Liquidation value of a business is its value at a time when creditors surrender it in order to reclaim their loans to the business. This will involve evaluating, in cash terms, anything that is worth selling to make that loan repayment in full. Generally tangible assets are first on the list, followed by intangibles such as patents or other intellectual properties, brands, etc.
The reason why liquidation value is not relevant to estimating intrinsic value of a business is that, apart from taking all the “cashable” assets into account, it is not concerned with added value of employees who are invaluable on a going-concern basis. A going-concern assumption adds employee skill-set in valuing process making it more expensive, quite rightly when the skill-set is of an outstanding quality.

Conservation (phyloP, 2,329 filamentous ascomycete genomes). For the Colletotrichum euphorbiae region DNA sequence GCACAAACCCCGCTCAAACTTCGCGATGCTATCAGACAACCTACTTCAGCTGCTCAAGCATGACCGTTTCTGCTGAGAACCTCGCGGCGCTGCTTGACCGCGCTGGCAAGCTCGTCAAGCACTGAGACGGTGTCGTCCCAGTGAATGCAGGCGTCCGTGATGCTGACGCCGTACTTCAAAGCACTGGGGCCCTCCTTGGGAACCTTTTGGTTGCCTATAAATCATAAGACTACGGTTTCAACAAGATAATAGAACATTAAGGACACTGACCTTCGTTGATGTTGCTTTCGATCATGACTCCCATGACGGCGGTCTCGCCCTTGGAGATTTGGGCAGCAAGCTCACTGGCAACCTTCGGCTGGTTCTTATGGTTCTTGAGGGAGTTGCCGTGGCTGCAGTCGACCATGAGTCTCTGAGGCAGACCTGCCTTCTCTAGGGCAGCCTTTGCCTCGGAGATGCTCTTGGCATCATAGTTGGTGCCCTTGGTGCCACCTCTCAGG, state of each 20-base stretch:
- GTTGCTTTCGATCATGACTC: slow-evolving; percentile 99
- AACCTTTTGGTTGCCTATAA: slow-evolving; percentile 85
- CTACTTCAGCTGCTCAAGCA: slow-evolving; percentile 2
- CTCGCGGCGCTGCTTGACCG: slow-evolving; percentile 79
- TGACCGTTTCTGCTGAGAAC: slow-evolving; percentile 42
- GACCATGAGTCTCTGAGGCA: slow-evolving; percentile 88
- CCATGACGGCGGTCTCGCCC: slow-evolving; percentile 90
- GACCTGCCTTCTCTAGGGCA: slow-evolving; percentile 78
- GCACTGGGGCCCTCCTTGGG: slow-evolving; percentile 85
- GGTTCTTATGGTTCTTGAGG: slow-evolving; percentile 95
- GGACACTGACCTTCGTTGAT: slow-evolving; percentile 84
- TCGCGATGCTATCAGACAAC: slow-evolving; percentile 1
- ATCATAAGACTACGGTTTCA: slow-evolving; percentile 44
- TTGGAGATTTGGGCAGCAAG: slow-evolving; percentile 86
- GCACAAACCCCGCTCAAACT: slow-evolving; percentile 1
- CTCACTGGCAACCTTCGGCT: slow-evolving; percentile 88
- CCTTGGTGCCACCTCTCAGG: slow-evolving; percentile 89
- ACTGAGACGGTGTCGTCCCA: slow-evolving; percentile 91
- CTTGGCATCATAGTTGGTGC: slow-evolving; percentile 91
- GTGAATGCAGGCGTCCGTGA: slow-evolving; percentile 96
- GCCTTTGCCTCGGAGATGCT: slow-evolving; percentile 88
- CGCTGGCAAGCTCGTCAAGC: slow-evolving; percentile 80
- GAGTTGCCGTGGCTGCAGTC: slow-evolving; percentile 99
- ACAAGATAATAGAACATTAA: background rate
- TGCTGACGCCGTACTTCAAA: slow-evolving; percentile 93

When business is liquidated, workforce is generally viewed as an expense, whereas when business is fully functioning and expanding, a going-concern value is being boosted by assigning a monetary value to the workforce.